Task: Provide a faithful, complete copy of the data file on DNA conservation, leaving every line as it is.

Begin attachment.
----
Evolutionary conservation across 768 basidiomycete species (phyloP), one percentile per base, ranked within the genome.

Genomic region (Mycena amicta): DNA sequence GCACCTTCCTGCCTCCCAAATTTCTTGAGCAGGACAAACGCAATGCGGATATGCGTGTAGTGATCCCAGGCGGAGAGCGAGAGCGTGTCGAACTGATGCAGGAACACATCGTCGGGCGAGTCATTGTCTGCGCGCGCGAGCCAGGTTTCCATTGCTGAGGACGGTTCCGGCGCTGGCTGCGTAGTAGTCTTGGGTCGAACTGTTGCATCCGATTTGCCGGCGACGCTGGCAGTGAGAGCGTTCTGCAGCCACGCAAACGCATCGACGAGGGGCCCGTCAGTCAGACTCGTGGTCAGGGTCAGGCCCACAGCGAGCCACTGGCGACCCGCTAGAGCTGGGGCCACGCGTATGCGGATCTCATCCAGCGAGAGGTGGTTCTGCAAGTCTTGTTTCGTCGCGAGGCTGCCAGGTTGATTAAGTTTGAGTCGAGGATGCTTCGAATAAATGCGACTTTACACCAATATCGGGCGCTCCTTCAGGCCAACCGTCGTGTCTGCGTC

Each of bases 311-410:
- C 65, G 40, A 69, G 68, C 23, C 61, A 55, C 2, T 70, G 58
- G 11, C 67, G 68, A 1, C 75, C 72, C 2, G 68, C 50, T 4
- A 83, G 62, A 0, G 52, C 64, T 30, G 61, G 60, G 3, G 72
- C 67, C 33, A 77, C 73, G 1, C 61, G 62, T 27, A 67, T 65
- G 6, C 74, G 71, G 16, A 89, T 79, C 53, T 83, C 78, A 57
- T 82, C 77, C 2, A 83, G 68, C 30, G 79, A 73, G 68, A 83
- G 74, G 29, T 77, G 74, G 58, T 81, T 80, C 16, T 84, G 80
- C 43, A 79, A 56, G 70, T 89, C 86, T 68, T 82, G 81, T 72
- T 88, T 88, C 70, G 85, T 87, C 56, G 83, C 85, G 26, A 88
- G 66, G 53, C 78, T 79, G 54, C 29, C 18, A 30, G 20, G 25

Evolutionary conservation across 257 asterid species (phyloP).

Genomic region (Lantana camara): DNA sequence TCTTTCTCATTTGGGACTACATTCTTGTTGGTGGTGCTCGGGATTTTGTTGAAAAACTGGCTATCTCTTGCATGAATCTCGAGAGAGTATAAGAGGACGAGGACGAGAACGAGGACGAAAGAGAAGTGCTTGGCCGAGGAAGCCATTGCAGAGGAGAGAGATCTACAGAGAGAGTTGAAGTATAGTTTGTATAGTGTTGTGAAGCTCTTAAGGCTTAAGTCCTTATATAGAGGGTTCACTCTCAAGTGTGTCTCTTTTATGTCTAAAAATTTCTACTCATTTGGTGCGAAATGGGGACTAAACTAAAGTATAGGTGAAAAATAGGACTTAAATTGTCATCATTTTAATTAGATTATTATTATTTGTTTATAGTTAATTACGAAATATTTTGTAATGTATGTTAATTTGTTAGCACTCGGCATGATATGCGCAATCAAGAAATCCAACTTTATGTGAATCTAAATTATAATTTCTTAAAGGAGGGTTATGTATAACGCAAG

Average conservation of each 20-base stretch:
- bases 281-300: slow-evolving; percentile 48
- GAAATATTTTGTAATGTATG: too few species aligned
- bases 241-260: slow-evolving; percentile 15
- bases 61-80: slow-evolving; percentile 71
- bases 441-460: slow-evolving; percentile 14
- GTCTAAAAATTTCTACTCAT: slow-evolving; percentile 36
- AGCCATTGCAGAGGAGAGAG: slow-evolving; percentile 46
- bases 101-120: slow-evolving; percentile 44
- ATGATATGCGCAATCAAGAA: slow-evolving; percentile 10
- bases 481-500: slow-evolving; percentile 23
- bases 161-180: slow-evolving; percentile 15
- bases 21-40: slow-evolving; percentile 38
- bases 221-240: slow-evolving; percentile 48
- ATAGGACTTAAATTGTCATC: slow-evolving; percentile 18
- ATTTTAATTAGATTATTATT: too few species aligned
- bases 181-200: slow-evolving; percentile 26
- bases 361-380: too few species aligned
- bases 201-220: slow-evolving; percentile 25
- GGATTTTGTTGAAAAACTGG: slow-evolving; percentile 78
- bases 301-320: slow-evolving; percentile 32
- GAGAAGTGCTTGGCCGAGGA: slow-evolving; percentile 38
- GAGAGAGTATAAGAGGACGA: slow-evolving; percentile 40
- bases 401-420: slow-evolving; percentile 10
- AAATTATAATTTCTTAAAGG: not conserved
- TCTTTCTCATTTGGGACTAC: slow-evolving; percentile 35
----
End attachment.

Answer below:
Evolutionary conservation across 768 basidiomycete species (phyloP), one percentile per base, ranked within the genome.

Genomic region (Mycena amicta): DNA sequence GCACCTTCCTGCCTCCCAAATTTCTTGAGCAGGACAAACGCAATGCGGATATGCGTGTAGTGATCCCAGGCGGAGAGCGAGAGCGTGTCGAACTGATGCAGGAACACATCGTCGGGCGAGTCATTGTCTGCGCGCGCGAGCCAGGTTTCCATTGCTGAGGACGGTTCCGGCGCTGGCTGCGTAGTAGTCTTGGGTCGAACTGTTGCATCCGATTTGCCGGCGACGCTGGCAGTGAGAGCGTTCTGCAGCCACGCAAACGCATCGACGAGGGGCCCGTCAGTCAGACTCGTGGTCAGGGTCAGGCCCACAGCGAGCCACTGGCGACCCGCTAGAGCTGGGGCCACGCGTATGCGGATCTCATCCAGCGAGAGGTGGTTCTGCAAGTCTTGTTTCGTCGCGAGGCTGCCAGGTTGATTAAGTTTGAGTCGAGGATGCTTCGAATAAATGCGACTTTACACCAATATCGGGCGCTCCTTCAGGCCAACCGTCGTGTCTGCGTC

Each of bases 311-410:
- C 65, G 40, A 69, G 68, C 23, C 61, A 55, C 2, T 70, G 58
- G 11, C 67, G 68, A 1, C 75, C 72, C 2, G 68, C 50, T 4
- A 83, G 62, A 0, G 52, C 64, T 30, G 61, G 60, G 3, G 72
- C 67, C 33, A 77, C 73, G 1, C 61, G 62, T 27, A 67, T 65
- G 6, C 74, G 71, G 16, A 89, T 79, C 53, T 83, C 78, A 57
- T 82, C 77, C 2, A 83, G 68, C 30, G 79, A 73, G 68, A 83
- G 74, G 29, T 77, G 74, G 58, T 81, T 80, C 16, T 84, G 80
- C 43, A 79, A 56, G 70, T 89, C 86, T 68, T 82, G 81, T 72
- T 88, T 88, C 70, G 85, T 87, C 56, G 83, C 85, G 26, A 88
- G 66, G 53, C 78, T 79, G 54, C 29, C 18, A 30, G 20, G 25

Evolutionary conservation across 257 asterid species (phyloP).

Genomic region (Lantana camara): DNA sequence TCTTTCTCATTTGGGACTACATTCTTGTTGGTGGTGCTCGGGATTTTGTTGAAAAACTGGCTATCTCTTGCATGAATCTCGAGAGAGTATAAGAGGACGAGGACGAGAACGAGGACGAAAGAGAAGTGCTTGGCCGAGGAAGCCATTGCAGAGGAGAGAGATCTACAGAGAGAGTTGAAGTATAGTTTGTATAGTGTTGTGAAGCTCTTAAGGCTTAAGTCCTTATATAGAGGGTTCACTCTCAAGTGTGTCTCTTTTATGTCTAAAAATTTCTACTCATTTGGTGCGAAATGGGGACTAAACTAAAGTATAGGTGAAAAATAGGACTTAAATTGTCATCATTTTAATTAGATTATTATTATTTGTTTATAGTTAATTACGAAATATTTTGTAATGTATGTTAATTTGTTAGCACTCGGCATGATATGCGCAATCAAGAAATCCAACTTTATGTGAATCTAAATTATAATTTCTTAAAGGAGGGTTATGTATAACGCAAG

Average conservation of each 20-base stretch:
- bases 281-300: slow-evolving; percentile 48
- GAAATATTTTGTAATGTATG: too few species aligned
- bases 241-260: slow-evolving; percentile 15
- bases 61-80: slow-evolving; percentile 71
- bases 441-460: slow-evolving; percentile 14
- GTCTAAAAATTTCTACTCAT: slow-evolving; percentile 36
- AGCCATTGCAGAGGAGAGAG: slow-evolving; percentile 46
- bases 101-120: slow-evolving; percentile 44
- ATGATATGCGCAATCAAGAA: slow-evolving; percentile 10
- bases 481-500: slow-evolving; percentile 23
- bases 161-180: slow-evolving; percentile 15
- bases 21-40: slow-evolving; percentile 38
- bases 221-240: slow-evolving; percentile 48
- ATAGGACTTAAATTGTCATC: slow-evolving; percentile 18
- ATTTTAATTAGATTATTATT: too few species aligned
- bases 181-200: slow-evolving; percentile 26
- bases 361-380: too few species aligned
- bases 201-220: slow-evolving; percentile 25
- GGATTTTGTTGAAAAACTGG: slow-evolving; percentile 78
- bases 301-320: slow-evolving; percentile 32
- GAGAAGTGCTTGGCCGAGGA: slow-evolving; percentile 38
- GAGAGAGTATAAGAGGACGA: slow-evolving; percentile 40
- bases 401-420: slow-evolving; percentile 10
- AAATTATAATTTCTTAAAGG: not conserved
- TCTTTCTCATTTGGGACTAC: slow-evolving; percentile 35